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Guest Post: Master Bridal Consultant Karen Brown Debunks DIY Myths

Master Bridal Consultant Karen Brown Debunks DIY Myths

Photos: Top, courtesy Karen For Your Memories~Centerpiece, D. Jones Photography~Rings & Cake, Nhan Nguyen Photography

Today we’re really excited to feature a guest post from Houston-based Master Bridal Consultant (that’s the Association of Bridal Consultants’ highest ranking, btw), Karen Brown of Karen For Your Memories. Thinking of acting as your own wedding coordinator, florist, designer and decorator, to try and save money or put your unique imprint on every element of your big day? Don’t dive in until you read Karen’s post, which debunks many major DIY myths. We’d love your feedback, too! Do you plan DIY all or part of your wedding? Which parts do you plan to leave to a pro? Drop your comments and let us know!

Today’s brides are bombarded with ideas for décor, favors, desserts, flowers, etc., many of which encourage the DIY concept. For some reason the DIY idea is touted as something that is supposed to be 1) fun, 2) less expensive, and 3) a reflection of the bride’s unique personality. But is this really the case?

Fun? “Do-it-yourself” can be a misleading title, which implies that the bride herself is going to take on all or part of the tasks necessary for the production of her wedding. However, in most cases, it really means relying on the participation of the wedding party for tons of tasks, along with dutiful assistance from family members, with the bride directing. But can a group of amateurs with good intentions really replace the expertise and efficiency of a professional with years of experience? AND have fun while doing so? Not likely.

Sure, it can be great fun for family members or friends to get together to address, stuff and stamp invitations, or for “the girls” to gather, chat, eat, drink and laugh while assembling bags and tying ribbons around guest favors. But what if you happen to be the “volunteer” who was recruited for some element of the event that ends up in a YouTube video that never seems to go away (dreadful décor, cake catastrophes, flower fiascos, musical malfunctions…you get the picture)? Surely it can’t be much fun  to be ridiculed internationally when you were just trying to help.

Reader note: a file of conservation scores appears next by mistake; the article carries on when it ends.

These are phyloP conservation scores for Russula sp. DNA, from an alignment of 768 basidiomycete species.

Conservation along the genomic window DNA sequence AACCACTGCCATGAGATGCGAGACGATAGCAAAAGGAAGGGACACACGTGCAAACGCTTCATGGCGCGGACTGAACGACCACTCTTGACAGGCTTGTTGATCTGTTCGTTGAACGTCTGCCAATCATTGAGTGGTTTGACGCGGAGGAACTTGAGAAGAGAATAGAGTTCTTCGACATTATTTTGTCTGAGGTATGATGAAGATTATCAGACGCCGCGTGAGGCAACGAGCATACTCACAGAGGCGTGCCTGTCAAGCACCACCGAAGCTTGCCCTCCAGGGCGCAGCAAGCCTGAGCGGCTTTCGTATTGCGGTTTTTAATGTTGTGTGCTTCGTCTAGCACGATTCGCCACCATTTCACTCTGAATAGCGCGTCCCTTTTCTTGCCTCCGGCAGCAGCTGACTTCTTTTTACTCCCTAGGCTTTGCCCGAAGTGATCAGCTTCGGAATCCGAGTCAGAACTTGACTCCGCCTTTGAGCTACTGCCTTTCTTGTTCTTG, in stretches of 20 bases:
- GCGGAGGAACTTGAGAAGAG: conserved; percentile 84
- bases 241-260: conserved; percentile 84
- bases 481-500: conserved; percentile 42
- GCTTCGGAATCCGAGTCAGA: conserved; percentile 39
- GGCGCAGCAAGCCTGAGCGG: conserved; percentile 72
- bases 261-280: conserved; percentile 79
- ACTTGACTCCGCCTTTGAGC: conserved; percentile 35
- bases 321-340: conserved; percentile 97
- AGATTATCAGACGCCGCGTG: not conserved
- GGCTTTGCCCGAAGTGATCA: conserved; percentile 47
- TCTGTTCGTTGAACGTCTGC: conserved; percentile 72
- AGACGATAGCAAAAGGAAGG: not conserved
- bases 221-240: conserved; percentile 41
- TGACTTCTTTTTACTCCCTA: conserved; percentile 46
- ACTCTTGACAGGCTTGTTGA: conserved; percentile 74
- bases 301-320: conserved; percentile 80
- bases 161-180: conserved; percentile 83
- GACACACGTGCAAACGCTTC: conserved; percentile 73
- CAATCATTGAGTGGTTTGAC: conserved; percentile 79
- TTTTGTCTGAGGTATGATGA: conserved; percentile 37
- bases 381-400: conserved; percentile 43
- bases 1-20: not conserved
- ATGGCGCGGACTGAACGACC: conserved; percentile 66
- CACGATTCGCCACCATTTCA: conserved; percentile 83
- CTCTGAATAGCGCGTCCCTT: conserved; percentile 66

Less Expensive? Yes, professional wedding services cost money. Just like professional medical services, professional auto repair services, professional legal services—or any professional service that is based on years of specialized education, training and experience. Let’s consider the service of wedding flowers as an example. Here are just a few of the things you’ll get for the money you pay a respected professional Houston florist:

  • Personnel who order the exact flowers you want from the part of the world where they are at the peak of their season at that time of year.
  • Staff who pick up and transport the shipped flowers in special vehicles at special temperatures to preserve their freshness and beauty.
  • Staff who put the flowers through a series of processing procedures to activate the opening and enhance the longevity of the blooms.
  • Experienced designers who use complex techniques to create exactly the look you have requested, ensuring that the designs will withstand handling and last beautifully through the day.
  • Specifically controlled refrigeration to store the completed floral arrangements until set-up time.
  • A team to deliver, set up, and, after the event, remove all props and arrangements, in the allotted venue time (while you’re getting primped, dressed and enjoying unforgettable pre-ceremony moments with friends and family).

On the other hand, DIY flowers often begin with inferior product that are not handled correctly and sometimes need to be replaced before the event, are not designed in the most flattering or stable way, are not stored or delivered in the proper temperatures, cannot be properly set up in the allotted time allowed, and most likely will not hold up through the entire event. And what about all those vases and containers and votives? What will you do with them once the reception is over?